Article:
Integration of Renewable Energy Technologies With Desalination

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  • ENERGY-WATER NEXUS (AS STILLWELL, SECTION EDITOR)

    Integration of Renewable Energy TechnologiesWith Desalination

    Ange Abena Mbarga & Lianfa Song & W. Ross Williams &Ken Rainwater

    Published online: 9 January 2014# Springer International Publishing AG 2014

    Abstract Remote communities in many countries are in needof dependable and affordable fresh water that must be derivedfrom local brackish water or seawater. Thermal and membranedesalination technologies are available, with significant elec-trical or thermal energy requirements. Renewable energy fromwind, solar, geothermal, or other sources may be necessarywhen access to grid electricity is limited. This literature reviewsummarizes the research reported in the last three years (mid-2010 to mid-2013) by teams of experts in water treatment,renewable energy generation, variable-power system controls,system optimization, and economic analyses.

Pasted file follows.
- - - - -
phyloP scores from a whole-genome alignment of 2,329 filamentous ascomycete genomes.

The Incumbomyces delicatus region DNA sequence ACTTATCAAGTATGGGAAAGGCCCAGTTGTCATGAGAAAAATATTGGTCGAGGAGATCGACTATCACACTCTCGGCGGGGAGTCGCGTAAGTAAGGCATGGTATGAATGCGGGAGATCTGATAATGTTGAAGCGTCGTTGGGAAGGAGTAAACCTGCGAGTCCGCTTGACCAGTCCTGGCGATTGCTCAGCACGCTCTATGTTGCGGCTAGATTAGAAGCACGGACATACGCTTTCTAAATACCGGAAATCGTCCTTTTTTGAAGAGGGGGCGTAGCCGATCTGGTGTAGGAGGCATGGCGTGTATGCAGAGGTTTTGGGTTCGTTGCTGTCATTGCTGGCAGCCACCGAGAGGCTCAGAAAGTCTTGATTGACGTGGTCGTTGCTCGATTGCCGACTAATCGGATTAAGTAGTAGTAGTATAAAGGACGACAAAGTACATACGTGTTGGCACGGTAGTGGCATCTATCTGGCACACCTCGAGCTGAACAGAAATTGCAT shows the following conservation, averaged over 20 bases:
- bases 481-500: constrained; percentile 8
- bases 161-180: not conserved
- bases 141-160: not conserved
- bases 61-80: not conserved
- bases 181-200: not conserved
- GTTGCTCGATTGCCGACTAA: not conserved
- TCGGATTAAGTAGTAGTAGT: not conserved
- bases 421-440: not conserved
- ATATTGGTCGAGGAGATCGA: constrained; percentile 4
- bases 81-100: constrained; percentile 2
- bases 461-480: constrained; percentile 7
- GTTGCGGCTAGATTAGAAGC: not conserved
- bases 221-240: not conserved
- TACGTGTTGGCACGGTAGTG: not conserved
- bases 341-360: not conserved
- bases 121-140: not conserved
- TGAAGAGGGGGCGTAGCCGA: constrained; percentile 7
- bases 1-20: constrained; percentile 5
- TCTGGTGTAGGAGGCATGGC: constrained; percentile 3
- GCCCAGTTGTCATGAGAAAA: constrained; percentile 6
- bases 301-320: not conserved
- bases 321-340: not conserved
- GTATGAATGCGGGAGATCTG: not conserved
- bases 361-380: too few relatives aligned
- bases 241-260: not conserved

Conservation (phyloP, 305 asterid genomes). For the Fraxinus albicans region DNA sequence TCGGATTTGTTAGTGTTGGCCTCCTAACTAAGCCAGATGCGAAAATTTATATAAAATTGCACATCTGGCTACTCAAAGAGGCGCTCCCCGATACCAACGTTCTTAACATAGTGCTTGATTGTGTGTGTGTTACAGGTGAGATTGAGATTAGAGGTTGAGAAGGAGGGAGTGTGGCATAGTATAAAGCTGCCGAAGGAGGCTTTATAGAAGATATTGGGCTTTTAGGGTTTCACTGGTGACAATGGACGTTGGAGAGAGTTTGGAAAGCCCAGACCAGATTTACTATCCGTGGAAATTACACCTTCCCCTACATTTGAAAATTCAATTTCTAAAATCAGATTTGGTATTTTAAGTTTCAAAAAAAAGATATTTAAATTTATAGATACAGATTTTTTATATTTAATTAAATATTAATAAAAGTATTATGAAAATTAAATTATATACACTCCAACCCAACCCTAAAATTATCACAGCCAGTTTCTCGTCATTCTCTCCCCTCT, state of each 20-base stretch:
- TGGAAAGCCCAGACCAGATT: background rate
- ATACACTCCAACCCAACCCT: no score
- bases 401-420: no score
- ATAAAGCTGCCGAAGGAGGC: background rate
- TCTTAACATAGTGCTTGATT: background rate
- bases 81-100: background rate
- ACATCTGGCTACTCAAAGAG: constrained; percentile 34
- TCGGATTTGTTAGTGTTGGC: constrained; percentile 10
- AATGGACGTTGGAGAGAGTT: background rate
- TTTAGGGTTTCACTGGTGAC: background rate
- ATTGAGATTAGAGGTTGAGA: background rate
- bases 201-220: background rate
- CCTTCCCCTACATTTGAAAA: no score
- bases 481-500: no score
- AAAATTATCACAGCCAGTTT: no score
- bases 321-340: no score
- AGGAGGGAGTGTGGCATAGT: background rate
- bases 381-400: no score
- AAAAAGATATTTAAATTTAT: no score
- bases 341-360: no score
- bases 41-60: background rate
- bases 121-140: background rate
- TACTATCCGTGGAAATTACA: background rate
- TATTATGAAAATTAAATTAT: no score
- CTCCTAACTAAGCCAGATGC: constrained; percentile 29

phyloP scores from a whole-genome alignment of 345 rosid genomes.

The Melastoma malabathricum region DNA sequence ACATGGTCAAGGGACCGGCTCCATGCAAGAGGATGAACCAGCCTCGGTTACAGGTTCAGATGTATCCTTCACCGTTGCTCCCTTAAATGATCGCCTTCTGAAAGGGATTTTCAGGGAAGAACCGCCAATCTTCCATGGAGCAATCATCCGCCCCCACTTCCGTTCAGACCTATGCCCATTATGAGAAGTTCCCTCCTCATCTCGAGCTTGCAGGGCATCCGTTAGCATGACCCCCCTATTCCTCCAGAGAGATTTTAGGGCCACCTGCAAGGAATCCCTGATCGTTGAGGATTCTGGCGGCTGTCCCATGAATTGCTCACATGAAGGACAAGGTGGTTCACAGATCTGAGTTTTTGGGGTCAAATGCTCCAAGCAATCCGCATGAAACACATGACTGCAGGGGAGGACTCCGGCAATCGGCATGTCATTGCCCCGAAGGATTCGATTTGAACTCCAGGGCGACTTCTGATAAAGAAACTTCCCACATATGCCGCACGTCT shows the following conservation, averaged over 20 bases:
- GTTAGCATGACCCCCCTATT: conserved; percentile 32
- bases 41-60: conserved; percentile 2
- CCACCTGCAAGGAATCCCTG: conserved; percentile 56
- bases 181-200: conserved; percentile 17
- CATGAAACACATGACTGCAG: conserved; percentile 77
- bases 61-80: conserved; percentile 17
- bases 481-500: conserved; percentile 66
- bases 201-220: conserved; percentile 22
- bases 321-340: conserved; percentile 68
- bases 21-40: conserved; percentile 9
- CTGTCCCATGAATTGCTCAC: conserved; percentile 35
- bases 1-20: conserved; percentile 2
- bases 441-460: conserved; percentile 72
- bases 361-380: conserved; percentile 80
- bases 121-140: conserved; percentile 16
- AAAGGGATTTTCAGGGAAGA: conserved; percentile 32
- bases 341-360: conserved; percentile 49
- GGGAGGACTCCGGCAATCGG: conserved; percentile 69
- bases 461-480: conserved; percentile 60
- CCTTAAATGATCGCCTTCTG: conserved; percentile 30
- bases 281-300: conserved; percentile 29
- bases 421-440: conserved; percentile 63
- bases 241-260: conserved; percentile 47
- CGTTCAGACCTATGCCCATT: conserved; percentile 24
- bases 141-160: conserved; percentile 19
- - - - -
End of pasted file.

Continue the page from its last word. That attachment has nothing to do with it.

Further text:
Keywords Desalination . Renewable energy .Wind energy .

    Solarenergy .Photovoltaic .Reverseosmosis .Electrodialysis .

    Membrane . Hybrid energy . Distillation .Multi-effectdistillation . Economic analysis . Seawater . Brackishwater .

    Off-grid . Optimization . Control . Intermittency . Geothermalenergy

    AbbreviationsAD Adsorption desalinationBWRO Brackish water reverse osmosisCDP Combined desalination and powerCSP Concentrating solar power

    DPG Diesel power generation or diesel power generatorED ElectrodialysisEDR Electrodialysis reversalESS Energy storage systemETC Evacuated tube thermal collectorFC Fixed capacityFPSC Flat-plate solar collectorGC Gradual capacityHOMER Hybrid Optimization Model for Electric